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Term time only work

(19 Posts)
Thomasandhisshuntingtrucks Mon 27-Mar-17 18:43:14

Hi everyone

I have been recently offered a job that is "term time only" (I didn't really understand this) but it's 21 to 25 grand pro rata which equates to 15 grand on the lowest scale. Which is crap!! Why would anyone accept this? But the job is ace so are there ways to get through this? so far I've thought about getting a second job in a supermarket or something.

Can you shed any light?

Ps I have two kids so I need to earn more than that for nursery fees etc

IveBecomeSoNumb Mon 27-Mar-17 18:44:57

Don't accept a term time only job. Look for one that is full time at that pay scale. Hth

WafflingVersatile Mon 27-Mar-17 18:46:28

What's the job? If this is education then it's standard. Teachers are only paid for term time work. It's just since the 80s that pay was spread over the year.

Thomasandhisshuntingtrucks Mon 27-Mar-17 18:49:56

It is in education... but I thought the perk was being paid for holidays!! I don't know of any full time permanent education jobs being like this. Term time jobs are new to me

bigchris Mon 27-Mar-17 18:51:57

Leave it for school mums who don't have nursery fees and get a full time job?

IveBecomeSoNumb Mon 27-Mar-17 18:52:54

Pay is pro rata. So only get paid for the hours you work divided out over the year.

AndKnowItsSeven Mon 27-Mar-17 18:53:59

But teachers don't get paid for the holidays either op.

DoItTooJulia Mon 27-Mar-17 18:54:56

You're paid during the holidays, not for them.

It's either a second job to top up or get a different full time job altogether.

tissuesosoft Mon 27-Mar-17 18:56:12

With term time only jobs you get about 30 days holiday pro rated (sp??) into the annual salary which is then divided by 12 equal monthly payments. My job full time term time only is £28k but pro rata it is £20,500

xyzandabc Mon 27-Mar-17 19:05:45

The perk is once your children are at school, you won't need to pay for childcare in the holidays. Or indeed find childcare which can be tricky if it's only holiday care you need.

Have you factored in holiday pay? Even though you work term time only you still accrue holiday pay, it's just that when you take it has to be during the school holidays.

Eg, i work term time only plus 2 weeks during the holidays as per my contract. So that's 39 weeks plus 2. I them get 5.4 weeks holiday added on (or something like that). So actually I'm paid for nearly 47 weeks a year, that's then averaged over 12 months so my pay packet is the same each month. And I now have no childcare costs.

flowery Mon 27-Mar-17 21:40:24

"Why would anyone accept this?"

Because it's term time only and they can have school holidays off, enabling them to spend lots of time with their children and save a small fortune in childcare.

If those things aren't important to you I advise you to look for full time work.

StealthPolarBear Mon 27-Mar-17 21:43:59

One of the perks of teaching must be that if you leave at rhe end of July and get a non teaching job immediately you get two pay slips in august smile must almost be worth it!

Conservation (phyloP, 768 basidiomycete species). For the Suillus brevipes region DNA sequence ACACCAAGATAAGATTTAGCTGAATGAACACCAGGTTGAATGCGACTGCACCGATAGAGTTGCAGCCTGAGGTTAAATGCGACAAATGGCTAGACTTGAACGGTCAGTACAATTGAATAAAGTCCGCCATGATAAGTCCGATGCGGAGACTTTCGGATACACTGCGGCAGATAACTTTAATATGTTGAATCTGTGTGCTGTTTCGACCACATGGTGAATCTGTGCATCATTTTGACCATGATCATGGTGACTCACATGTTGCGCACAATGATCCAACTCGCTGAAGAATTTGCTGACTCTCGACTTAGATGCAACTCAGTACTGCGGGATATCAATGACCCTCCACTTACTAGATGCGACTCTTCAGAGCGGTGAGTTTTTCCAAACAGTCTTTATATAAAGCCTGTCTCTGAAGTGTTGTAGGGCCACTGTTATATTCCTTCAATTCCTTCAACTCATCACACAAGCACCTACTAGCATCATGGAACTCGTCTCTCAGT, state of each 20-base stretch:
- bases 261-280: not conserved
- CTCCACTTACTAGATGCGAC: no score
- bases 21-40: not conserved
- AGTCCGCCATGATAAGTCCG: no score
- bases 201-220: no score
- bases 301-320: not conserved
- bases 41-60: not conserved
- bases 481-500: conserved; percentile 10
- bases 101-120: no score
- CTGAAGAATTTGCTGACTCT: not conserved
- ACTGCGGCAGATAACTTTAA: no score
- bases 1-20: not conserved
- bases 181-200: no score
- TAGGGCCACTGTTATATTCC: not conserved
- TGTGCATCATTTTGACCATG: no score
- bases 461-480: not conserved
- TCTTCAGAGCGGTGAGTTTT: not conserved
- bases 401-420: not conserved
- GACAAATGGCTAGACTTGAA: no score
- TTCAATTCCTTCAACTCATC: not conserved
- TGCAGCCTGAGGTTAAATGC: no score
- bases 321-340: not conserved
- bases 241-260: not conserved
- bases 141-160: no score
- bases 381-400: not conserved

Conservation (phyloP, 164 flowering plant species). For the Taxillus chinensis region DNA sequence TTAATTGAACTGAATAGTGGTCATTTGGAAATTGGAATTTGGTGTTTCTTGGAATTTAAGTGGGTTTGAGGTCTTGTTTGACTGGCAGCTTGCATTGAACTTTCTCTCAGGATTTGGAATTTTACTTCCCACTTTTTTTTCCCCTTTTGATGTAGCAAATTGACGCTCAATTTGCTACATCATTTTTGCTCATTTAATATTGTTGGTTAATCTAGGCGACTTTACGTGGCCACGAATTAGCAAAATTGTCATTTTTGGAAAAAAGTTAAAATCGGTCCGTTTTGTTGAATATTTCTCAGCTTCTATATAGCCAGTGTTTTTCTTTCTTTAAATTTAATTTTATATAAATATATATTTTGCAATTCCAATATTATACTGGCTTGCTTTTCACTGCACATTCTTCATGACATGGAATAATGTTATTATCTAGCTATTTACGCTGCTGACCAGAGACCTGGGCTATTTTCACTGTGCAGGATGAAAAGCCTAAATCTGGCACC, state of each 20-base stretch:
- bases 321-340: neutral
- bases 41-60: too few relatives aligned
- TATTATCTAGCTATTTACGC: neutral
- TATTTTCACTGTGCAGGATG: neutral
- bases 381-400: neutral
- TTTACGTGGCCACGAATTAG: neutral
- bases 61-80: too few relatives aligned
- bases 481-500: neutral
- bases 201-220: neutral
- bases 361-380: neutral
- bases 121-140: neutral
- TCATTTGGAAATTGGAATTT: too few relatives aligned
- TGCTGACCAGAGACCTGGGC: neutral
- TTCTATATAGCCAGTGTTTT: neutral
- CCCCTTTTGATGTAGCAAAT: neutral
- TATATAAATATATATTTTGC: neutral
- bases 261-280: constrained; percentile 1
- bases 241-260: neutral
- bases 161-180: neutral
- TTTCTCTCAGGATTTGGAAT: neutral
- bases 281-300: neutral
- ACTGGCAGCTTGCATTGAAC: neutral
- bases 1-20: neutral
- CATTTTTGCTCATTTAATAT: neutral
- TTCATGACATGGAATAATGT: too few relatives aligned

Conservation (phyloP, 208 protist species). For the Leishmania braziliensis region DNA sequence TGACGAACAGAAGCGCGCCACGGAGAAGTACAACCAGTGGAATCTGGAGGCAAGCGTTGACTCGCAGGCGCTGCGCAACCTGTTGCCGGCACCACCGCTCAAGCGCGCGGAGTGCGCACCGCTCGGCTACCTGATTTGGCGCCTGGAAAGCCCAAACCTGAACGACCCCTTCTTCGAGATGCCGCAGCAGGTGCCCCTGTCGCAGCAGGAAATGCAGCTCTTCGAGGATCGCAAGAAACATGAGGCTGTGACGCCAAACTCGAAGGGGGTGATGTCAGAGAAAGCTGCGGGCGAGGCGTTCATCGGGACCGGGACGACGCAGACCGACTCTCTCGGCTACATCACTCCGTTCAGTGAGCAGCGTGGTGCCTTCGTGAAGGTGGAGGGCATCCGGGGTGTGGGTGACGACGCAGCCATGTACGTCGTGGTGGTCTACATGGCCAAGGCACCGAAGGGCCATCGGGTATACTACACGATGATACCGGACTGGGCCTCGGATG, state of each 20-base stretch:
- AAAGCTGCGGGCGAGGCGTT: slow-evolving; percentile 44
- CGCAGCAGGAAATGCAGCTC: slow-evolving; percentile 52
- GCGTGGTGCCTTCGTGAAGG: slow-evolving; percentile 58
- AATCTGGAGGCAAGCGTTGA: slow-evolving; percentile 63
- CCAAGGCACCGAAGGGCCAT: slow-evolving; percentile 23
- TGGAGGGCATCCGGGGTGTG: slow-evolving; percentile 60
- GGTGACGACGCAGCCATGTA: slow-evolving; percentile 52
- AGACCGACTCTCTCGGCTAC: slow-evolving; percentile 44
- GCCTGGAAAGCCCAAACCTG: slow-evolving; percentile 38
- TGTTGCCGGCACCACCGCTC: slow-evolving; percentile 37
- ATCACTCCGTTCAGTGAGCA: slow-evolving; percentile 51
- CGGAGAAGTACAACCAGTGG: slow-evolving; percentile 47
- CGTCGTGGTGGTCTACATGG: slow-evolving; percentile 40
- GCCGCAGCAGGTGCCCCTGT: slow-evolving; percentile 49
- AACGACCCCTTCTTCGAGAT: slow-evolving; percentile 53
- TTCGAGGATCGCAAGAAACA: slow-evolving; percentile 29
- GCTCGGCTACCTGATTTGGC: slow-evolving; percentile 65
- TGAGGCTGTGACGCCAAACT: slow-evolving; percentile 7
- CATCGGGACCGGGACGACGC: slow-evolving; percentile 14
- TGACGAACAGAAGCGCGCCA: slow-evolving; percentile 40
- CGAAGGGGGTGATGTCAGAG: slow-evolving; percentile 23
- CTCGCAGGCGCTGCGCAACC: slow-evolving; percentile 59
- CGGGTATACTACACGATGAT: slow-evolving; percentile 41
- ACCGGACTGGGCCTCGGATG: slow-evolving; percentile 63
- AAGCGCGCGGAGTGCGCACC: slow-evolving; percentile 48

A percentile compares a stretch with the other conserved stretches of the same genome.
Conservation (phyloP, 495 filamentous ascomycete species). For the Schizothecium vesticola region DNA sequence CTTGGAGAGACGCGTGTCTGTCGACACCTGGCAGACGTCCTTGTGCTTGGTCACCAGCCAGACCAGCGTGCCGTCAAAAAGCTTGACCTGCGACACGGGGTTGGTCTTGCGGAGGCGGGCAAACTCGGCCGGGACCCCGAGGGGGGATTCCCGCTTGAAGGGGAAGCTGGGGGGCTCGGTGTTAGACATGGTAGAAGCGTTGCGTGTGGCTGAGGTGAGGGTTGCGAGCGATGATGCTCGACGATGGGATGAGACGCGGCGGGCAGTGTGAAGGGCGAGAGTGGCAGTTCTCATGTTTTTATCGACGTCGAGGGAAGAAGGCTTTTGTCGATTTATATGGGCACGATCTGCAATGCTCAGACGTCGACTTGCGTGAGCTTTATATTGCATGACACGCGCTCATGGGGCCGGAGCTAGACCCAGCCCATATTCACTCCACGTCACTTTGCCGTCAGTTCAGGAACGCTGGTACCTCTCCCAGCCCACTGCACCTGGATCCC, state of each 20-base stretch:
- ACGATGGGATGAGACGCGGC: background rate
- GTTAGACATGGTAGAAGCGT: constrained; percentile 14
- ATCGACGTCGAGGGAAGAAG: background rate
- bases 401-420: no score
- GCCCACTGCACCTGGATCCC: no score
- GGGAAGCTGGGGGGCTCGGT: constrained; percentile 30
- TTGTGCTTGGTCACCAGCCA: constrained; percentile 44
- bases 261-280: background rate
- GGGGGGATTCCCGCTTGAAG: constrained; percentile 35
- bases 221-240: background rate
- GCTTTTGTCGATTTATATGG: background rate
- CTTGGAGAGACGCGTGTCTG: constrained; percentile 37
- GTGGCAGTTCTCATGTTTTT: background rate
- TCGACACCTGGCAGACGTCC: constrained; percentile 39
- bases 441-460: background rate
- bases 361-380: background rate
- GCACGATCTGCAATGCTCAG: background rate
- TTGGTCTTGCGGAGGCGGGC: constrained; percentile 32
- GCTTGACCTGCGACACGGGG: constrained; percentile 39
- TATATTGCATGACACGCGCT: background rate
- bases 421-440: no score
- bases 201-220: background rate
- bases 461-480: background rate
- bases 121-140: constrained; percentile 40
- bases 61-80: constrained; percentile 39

ShelaghTurner Mon 27-Mar-17 21:45:21

Not a teacher but applying for school jobs. I'm desperate for a term time only one!

Thirtyrock39 Mon 27-Mar-17 21:50:24

Teachers I think do get paid for the holidays??? As in the advertised salary for teaching is ar is says it's not pro rata? Whereas my term time non teaching job isn't the amount advertised as it's pro rata so I get paid for 39 + 5 annual leave weeks spread out over the year . That's not how it works for teaching

Thirtyrock39 Mon 27-Mar-17 21:51:38

Benefits not having to sort out childcare on holidays- downside no flexibility to take any leave apart from in school holidays (means missing any school hours activities such as school plays etc)

CotswoldStrife Mon 27-Mar-17 21:52:19

Term time only means that you are working (and being paid for) in term time only which will be around 38 weeks of a possible 52 (because schools have around 38 weeks of pupil contact) which is around 73 per cent of full time (which would match your salary calculations).

Why would anyone accept this? Because as a previous poster has already said, you don't need childcare for the other 14 weeks of the year! When they are school age, that's almost a quarter of the year.

StealthPolarBear Mon 27-Mar-17 21:52:30

They don't thirty. They get paid in the holidays but not for the holidays. So if you left a teaching job at the end of the summer term and walked straight into another job you'd get two full pay packets in august.

Thomasandhisshuntingtrucks Tue 28-Mar-17 03:43:15

Thanks everyone for your answers. This has shed some light on term time only. Which is honestly new to me and I've worked in education for a long time. Just a different sector.

I understand the perks of not paying for childcare during the summer.... it's just on the lowest scale 15 grand is not worth paying for childcare the rest of the time. So I'll need to weigh it up.

remoaniac Tue 28-Mar-17 09:49:51

Assuming you are not a lone parent, only half the childcare costs should be weighed up against your salary - the other half should be your DP/DH's.

That may make a difference as to whether you think it's worth taking the job or not - and you will be both be better off when the kids are at school.

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